Thursday, May 21, 2015

Are we alone in the galaxy?

Enrico Fermi
In their famous book of hard scientific popularization, The Anthropic Cosmological Principle, published in 1986, the cosmologists John Barrow and Frank Tipler offer a proof that we are alone in the galaxy by means of a variant of the Fermi paradox (if there are any extraterrestrial intelligences in the Galaxy, why aren’t they here?) which can be summarized as follows:
1.      In 100 years we will have succeeded in creating life in the laboratory. Not just life, we will also be able to build a complete human being from its chemical components and information about the human genome, which can be stored in a digital memory.
2.      In 100 years we will have managed to build artificial intelligences as intelligent as human beings, able to replace us in any place and circumstance.
3.      Our current space technology allows us to reach a speed of 0.0003 c (where c is the speed of light). At that speed, a spaceship would take about 50,000 years to reach the nearest stars.

4.      The ship in question (let’s call it a von Neumann probe) may carry one or more artificial intelligences, along with the information necessary to synthesize human beings as soon as they reach their target. The ship does not need to carry expensive equipment to keep the crew alive. Consequently, the cost of the expedition would be little more than the cost of the Apollo project. The star that is reached does not need to have planets suitable for life. The synthesized human beings could be installed in space stations (O'Neill colonies) built after arriving there from raw materials in the planets or asteroids in the target planetary system.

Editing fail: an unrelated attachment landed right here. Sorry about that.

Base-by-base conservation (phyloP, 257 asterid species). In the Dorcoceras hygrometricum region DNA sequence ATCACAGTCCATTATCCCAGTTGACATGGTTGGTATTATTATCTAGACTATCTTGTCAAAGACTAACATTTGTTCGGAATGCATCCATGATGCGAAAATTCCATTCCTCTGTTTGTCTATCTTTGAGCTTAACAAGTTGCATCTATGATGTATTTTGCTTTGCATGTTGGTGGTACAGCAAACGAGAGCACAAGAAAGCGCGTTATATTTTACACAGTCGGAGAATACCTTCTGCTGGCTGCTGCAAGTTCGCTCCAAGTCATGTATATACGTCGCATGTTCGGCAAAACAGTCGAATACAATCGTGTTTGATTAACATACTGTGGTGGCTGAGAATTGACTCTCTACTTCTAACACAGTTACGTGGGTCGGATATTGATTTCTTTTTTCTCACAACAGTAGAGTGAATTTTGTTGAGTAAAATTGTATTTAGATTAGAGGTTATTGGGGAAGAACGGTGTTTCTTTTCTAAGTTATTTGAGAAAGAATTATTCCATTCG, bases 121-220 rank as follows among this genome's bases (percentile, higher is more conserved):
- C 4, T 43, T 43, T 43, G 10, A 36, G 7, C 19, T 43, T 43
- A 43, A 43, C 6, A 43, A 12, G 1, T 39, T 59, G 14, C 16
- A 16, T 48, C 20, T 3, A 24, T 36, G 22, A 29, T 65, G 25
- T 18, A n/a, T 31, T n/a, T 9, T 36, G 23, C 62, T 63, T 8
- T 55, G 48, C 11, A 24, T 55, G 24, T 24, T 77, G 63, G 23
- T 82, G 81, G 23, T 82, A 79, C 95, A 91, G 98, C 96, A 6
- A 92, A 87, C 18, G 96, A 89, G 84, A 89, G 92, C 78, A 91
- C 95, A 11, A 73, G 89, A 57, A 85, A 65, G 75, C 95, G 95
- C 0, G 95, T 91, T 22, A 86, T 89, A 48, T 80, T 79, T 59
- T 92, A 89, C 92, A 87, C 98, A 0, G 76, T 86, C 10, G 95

5.      The artificial intelligences making the trip would build, from the same raw materials, new von Neumann probes that would be sent to neighboring stars.
6.      It would be enough that two von Neumann probes from each starting point would be successful, in average, in the colonization of nearby stars. The colonization of the galaxy would then take place exponentially. Barrow and Tipler estimate that 300 million years would suffice to colonize the whole galaxy (the authors claim that this upper limit is actually exaggerated).
7.      If we can do this (or rather, if we could do this by 2085, according to points 1 and 2), other extraterrestrial intelligences would have been able to do it too. Any of them with a lead of 300 million years over us (a little over 2% of the age of the universe) would already be here. Since they are not, they do not exist.
This argument depends on two initial hypotheses: points 1 and 2. If it were impossible to artificially synthesize living human beings from inert matter, or if it were not possible to build artificial intelligences equivalent to us, the whole argument would fall to the ground. It is true that the results do not depend on whether it would take us precisely 100 years to achieve these objectives. If 1000, 2000 10,000 years, or even more were required, the results would be the same. The problem is that at least one of those points, 1 and 2, may be unattainable.
In his book, Barrow and Tipler predicted that the first complete living cell would be synthesized in the laboratory in about 30 years, i.e. by 2015. It does not look like this prediction will be fulfilled. As for artificial intelligence, since 1958 it has been considered imminent several times, but all these predictions have failed. As a result, 30 years after the publication of the book by Barrow and Tipler, we still cannot confirm their assumptions.

Manuel Alfonseca

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